Indian government boosts science spending
[NEW DELHI] India's new science budget, announced last week (29 February) includes a 16 per cent increase in science spending.
The 2008–09 budget also includes a new fund to attract students to science careers, the establishment of three new Indian Institutes of Technology and a rise in funds for manned space missions.
The total science budget is just over US$6 billion (around 242 billion Indian Rupees), compared with last year's budget of around US$5 billion.
In his budget speech to the Indian parliament, finance minister Palaniappan Chidambaram said, "We must encourage our children to take to careers in science and research and development."
Chidambaram announced US$21.25 million (850 million Indian rupees) to introduce 'Innovation in Science Pursuit for Inspired Research' (INSPIRE) a scheme that includes scholarships for 10–17 year old students, for 17–22 year olds to continue science education and for 22–32 year olds to pursue a science career.
He also announced the establishment of three new institutes of technology in Andhra Pradesh, Bihar and Rajasthan states, two new Indian institutes of science education and research in Bhopal and Thiruvananthapuram, and 16 central universities.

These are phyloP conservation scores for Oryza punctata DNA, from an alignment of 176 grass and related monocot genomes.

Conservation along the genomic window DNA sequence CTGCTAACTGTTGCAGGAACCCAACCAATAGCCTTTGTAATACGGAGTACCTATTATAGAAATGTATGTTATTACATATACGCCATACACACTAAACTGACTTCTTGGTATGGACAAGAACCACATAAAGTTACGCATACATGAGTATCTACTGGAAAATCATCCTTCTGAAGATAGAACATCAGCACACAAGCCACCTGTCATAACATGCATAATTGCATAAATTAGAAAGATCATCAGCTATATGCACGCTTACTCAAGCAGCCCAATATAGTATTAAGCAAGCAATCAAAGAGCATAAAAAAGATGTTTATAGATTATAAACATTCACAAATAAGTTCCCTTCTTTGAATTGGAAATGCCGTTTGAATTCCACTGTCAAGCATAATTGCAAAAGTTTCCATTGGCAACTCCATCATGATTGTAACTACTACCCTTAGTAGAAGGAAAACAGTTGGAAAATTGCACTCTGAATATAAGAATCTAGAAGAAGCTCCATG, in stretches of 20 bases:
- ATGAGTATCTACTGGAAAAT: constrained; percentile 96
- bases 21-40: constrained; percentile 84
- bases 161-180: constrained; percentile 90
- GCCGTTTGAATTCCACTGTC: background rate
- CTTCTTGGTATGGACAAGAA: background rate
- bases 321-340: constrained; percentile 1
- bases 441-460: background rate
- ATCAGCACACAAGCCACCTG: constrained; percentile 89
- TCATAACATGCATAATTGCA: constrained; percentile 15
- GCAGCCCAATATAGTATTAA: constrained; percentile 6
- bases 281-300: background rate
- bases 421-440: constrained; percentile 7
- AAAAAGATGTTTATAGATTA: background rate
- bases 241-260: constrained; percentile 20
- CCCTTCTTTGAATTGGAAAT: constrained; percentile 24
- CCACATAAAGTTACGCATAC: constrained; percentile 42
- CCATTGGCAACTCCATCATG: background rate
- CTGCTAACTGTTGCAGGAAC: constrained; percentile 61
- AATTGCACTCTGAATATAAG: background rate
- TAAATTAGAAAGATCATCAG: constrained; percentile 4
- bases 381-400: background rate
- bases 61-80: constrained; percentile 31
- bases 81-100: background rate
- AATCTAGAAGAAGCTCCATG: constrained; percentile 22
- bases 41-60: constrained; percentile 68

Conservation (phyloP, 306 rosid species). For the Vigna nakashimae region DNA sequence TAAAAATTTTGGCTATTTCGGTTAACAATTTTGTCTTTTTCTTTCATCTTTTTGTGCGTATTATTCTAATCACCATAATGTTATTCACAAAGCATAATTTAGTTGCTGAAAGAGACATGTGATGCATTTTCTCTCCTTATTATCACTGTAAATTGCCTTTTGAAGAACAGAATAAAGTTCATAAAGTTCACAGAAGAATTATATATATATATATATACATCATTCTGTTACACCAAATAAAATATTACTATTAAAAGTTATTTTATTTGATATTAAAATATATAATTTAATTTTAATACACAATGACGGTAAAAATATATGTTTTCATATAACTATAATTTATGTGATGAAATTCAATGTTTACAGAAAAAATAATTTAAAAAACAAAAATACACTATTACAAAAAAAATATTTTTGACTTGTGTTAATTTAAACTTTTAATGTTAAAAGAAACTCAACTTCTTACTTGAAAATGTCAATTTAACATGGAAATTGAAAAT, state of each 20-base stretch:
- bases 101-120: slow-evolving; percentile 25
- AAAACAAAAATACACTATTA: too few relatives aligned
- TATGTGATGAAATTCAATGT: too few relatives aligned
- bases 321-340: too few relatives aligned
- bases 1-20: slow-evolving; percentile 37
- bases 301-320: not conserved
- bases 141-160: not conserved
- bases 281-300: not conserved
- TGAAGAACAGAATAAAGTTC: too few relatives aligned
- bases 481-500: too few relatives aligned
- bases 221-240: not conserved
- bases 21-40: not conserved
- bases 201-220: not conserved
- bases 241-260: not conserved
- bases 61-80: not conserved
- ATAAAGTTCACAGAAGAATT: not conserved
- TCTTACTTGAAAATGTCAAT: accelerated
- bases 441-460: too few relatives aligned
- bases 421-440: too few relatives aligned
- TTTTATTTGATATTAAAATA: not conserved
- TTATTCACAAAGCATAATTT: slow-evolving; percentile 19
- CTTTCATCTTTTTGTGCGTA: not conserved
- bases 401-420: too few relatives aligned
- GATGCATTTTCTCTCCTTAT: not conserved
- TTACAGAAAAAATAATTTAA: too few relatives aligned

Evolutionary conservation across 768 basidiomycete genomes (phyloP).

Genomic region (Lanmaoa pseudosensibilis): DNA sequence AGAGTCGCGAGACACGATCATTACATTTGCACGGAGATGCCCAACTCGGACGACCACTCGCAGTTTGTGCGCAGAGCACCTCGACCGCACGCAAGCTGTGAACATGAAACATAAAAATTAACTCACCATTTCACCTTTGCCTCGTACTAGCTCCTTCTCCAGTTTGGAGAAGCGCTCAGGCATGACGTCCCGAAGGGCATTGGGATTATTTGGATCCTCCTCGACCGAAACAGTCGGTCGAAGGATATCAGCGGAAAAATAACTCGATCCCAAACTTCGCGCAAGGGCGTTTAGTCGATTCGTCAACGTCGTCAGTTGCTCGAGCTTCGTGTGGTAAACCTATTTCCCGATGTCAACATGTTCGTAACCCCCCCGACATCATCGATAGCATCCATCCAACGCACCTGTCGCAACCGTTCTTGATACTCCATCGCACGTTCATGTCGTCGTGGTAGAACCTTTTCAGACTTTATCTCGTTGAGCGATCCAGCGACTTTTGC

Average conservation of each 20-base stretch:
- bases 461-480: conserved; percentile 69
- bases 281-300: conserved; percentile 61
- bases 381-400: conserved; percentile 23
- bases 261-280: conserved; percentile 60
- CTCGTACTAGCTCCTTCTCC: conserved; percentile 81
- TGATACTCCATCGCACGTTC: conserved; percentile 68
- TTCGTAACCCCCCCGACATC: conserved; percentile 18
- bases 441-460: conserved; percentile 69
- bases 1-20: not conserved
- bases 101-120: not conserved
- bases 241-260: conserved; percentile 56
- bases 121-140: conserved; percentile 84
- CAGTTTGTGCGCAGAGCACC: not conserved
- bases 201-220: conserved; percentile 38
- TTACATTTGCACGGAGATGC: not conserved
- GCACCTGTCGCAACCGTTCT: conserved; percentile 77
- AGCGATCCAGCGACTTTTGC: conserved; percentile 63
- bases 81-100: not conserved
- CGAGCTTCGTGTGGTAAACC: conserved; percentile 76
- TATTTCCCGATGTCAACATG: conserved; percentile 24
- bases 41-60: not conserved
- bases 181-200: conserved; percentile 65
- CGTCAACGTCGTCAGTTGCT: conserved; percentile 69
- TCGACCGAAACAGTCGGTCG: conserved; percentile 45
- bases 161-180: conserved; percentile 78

The announcements are in line with Indian prime minister Manmohan Singh's announcement, at the Indian science congress in Visakhapatnam in January 2008, of a slew of schemes to attract students to science and train the next generation of scientists (see Indian plans boost next generation of scientists).
The Indian Space Research Organisation (ISRO) received the largest chunk of this year's funds, getting around US$1 billion (40,740 million Indian Rupees) — a 23 per cent increase from last year — US$312.5 million (1,250 million Indian Rupees) of which will be used for manned space missions.
India plans to launch its first manned space flight by 2014. ISRO chairman G. Madhavan Nair told the International Astronautical Congress in Hyderabad in November 2007 the country was "entering into its second vision".
ISRO's 'first vision' was to use space technology for development activities such as expanding telecommunications, use of remote sensing technologies — for agriculture, forestry, land use and water resources mapping — and dedicated satellites for education and health.
Chidambaram also said the government is working on a mechanism to coordinate measures to mitigate climate change. Ideas being explored include clean technology products, review of fuel emission and efficiency regulations, solar energy, trading platforms for carbon emissions and building sustainable green cities.